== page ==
Attacking The Network's Security Core - Hunting For Vulnerabilities In A Network Security Tool

A network can only be as secure as the tools used to secure it Overview This is Part 1 in a 4 part series about my process hunting for vulnerabilities in a network auditing tool (used to protect networks by detecting and fixing security holes) and fully exploiting one of the vulnerabilities I found. I recommend reading the series in ascending numeric order. Links to parts 2, 3, and 4 at the end of this post.
Target 🎯I decided to look for (and successfully found) vulnerabilities in network security tool, as a vulnerability in such a tool could allow attackers to hide themselves in an otherwise secure network, or even be exploited for lateral movement.

One such network security tool that came to mind is Nipper-ng, a firewall security auditing tool and firewall configuration parser. In addition to being a security product itself, Nipper-ng is used behind the scenes in other security products such as ManageEngine's OpManager and Firewall Analyzer. The tool is also included in all i…

Simplest Fibonacci Assembly Code

Tl;Dr There is an insanely cool, simple and elegant way to calculate Fibonacci numbers in assembly using only 2 opcodes!

Full disclosure: this post is inspired by chapter two of the book "xchg rax, rax".
Fibonacci Numbers Just a simple review: Fibonacci Numbers are calculated with the formula below.

So for example to get the 3'rd Fibonacci number, we need to sum the 2nd and 1st Fibonacci numbers.
The Code πŸ‘¨‍πŸ’»πŸ‘©‍πŸ’» Behold! Below is the most elegant code you will ever see for in assembly

Source available here.
Explanation🧠 The magic happens in the XADD opcode which is an "xchg (exchange)" and "add"  operation in one opcode. It works exactly as you would expect: first exchange the two operands, and then add them saving the result to the first operand. Official Intel documentation here.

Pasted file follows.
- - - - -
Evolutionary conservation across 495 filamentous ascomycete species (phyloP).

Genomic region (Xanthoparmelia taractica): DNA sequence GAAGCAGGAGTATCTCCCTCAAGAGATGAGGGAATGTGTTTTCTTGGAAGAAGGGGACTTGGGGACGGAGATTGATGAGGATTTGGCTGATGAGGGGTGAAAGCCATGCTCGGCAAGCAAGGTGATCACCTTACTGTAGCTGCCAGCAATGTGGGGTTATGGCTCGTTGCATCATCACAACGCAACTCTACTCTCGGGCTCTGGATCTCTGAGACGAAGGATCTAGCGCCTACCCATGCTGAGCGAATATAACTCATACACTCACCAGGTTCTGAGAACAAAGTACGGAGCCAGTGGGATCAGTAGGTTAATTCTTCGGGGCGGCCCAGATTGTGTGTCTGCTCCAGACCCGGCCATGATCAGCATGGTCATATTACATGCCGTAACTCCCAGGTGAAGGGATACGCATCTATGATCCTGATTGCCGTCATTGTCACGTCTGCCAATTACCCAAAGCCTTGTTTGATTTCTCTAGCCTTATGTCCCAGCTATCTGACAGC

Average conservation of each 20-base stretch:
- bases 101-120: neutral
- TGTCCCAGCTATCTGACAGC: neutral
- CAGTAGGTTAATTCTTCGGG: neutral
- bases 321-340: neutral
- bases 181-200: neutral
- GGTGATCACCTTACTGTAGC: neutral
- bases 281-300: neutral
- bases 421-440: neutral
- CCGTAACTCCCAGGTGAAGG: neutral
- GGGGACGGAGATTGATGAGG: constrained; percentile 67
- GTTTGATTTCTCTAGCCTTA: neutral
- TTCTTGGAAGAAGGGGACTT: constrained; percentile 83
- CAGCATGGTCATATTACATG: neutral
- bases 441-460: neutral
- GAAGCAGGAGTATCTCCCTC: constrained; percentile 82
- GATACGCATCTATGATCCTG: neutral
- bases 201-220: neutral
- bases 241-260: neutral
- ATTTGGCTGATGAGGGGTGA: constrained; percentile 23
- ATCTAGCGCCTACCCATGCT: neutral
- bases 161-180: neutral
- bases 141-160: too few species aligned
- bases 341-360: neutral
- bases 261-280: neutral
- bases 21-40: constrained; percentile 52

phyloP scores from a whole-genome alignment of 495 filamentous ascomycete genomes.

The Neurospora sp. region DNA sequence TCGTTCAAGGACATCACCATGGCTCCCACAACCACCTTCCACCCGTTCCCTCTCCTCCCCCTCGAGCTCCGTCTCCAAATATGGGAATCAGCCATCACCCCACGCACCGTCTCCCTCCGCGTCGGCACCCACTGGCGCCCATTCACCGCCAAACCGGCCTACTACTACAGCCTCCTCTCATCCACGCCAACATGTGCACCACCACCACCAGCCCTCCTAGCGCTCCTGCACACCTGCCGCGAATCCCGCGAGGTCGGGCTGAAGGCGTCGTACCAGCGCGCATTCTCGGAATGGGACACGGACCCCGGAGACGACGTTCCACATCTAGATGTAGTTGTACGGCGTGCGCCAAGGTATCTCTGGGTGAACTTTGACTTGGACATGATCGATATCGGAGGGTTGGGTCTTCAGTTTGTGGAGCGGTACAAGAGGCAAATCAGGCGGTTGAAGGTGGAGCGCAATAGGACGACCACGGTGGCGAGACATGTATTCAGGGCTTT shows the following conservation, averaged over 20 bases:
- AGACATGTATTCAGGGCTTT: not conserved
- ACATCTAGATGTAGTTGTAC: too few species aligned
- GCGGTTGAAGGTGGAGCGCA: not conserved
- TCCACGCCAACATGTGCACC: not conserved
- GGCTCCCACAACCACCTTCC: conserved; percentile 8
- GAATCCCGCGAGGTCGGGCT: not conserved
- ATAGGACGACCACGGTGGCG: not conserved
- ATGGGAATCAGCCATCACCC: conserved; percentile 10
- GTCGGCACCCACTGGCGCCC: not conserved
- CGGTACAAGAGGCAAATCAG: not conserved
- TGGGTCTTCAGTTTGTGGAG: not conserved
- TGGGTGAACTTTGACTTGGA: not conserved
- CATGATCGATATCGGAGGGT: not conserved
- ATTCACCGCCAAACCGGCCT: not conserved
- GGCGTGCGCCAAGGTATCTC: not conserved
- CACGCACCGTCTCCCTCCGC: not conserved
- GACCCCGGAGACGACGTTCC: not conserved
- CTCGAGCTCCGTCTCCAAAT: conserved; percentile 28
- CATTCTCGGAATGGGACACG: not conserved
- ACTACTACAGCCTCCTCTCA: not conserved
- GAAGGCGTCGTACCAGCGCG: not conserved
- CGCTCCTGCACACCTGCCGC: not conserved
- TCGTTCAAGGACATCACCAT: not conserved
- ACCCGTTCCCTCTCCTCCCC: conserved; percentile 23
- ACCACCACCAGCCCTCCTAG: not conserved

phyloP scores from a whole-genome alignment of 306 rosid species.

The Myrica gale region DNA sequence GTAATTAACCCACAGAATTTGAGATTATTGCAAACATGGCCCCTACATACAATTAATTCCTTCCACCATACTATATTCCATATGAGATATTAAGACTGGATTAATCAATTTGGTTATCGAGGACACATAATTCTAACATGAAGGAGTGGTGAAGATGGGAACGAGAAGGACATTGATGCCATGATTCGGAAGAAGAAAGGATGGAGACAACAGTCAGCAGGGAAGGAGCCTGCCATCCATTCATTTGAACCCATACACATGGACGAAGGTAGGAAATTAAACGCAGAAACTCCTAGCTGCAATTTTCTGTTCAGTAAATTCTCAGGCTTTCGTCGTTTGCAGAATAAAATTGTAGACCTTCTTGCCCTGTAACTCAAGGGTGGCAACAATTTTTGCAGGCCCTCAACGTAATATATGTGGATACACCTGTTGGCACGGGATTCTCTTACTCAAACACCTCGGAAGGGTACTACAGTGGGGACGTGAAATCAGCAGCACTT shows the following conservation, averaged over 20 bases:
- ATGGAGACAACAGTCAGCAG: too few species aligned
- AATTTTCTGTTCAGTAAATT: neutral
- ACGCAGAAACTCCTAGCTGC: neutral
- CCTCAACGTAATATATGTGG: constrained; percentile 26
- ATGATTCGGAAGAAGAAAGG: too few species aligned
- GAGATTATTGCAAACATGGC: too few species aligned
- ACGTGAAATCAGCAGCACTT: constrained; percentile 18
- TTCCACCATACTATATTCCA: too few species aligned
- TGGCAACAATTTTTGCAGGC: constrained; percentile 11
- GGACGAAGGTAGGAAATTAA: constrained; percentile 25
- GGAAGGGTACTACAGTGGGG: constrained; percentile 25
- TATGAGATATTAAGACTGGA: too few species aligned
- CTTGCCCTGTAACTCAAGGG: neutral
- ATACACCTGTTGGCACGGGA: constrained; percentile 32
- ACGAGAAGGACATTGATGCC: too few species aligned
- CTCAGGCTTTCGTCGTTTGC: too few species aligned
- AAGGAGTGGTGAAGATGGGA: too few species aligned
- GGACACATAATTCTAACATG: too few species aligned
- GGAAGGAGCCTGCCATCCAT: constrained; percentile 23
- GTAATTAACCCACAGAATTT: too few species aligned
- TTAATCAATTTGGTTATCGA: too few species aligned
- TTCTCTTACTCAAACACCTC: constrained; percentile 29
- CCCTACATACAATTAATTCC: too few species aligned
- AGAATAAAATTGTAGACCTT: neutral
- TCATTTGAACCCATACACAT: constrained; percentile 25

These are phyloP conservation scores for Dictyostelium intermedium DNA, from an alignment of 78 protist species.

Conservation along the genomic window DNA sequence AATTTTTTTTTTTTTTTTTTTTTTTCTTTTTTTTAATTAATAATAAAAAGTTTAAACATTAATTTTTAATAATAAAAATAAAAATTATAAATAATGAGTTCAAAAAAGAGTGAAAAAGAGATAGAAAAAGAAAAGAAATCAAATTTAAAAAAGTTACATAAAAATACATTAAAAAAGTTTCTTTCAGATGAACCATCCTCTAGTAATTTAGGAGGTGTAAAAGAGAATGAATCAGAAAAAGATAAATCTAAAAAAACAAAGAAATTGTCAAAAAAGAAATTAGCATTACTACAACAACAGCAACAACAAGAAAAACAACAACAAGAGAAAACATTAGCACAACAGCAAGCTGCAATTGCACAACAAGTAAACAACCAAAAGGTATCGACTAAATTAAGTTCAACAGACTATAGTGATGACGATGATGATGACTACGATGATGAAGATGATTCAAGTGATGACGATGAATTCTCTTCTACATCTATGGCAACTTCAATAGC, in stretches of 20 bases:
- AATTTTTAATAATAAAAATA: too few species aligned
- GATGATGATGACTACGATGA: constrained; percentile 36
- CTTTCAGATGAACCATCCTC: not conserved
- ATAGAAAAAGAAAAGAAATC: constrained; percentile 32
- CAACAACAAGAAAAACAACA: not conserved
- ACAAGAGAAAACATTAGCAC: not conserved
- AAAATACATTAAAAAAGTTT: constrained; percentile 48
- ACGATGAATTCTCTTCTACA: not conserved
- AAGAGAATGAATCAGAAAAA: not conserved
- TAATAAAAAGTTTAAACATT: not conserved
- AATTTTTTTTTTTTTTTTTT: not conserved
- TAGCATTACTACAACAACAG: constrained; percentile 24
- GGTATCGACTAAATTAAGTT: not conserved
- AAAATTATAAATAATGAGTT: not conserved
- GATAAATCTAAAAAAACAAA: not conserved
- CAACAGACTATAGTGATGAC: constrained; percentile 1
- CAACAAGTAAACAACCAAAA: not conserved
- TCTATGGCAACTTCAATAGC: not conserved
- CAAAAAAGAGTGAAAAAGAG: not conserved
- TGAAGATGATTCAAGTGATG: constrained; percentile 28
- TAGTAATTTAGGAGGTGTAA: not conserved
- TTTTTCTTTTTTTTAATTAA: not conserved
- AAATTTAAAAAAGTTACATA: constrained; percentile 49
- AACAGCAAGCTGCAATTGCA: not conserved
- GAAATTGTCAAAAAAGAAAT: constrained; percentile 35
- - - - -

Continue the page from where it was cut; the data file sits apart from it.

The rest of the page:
Next, the "loop" opcode changes the code flow to jump back and re-execute the xadd opcode multiple times.
Understanding ✔ To completely understand why and ho…

Serv-U CVE-2019-12181 Patch Analysis

TL;DR πŸ‘“ The patch in Serv-U FTP server version 15.1.7 that fixes my vulnerability (CVE-2019-12181), does so properly. Continue reading to for a walkthrough of the patch analysis.

This blog post depends on knowledge and context from this blog post, please read it before continuing.
Motivation 🧠 I was told by a smart and trusted @yoavalon that failed patches are a norm in our industry, and I should therefore ensure the vulnerability I found is properly fixed in the latest allegedly safe version of the program.
Potentially Inadequate Fixes πŸ‘Ž It is possible (and depending on the security mindset of the company, maybe even probable) to unsuccessfully fix a vulnerability or even introduce a new vulnerability in a patch. For example, if some filtering logic is added to block malicious input from the user, it is worth ensuring the filter can't be bypassed.

Analysis Process πŸ”¬ The first thing I did was check if my initial POC code worked on the patched Serv-U 15.1.7. Thankfully it didn…

CVE-2019-12181 Serv-U Exploit Writeup

Tl;dr: I found a privilege escalation 0day (CVE-2019-12181) in the Serv-U FTP Server through command injection.

POC code available here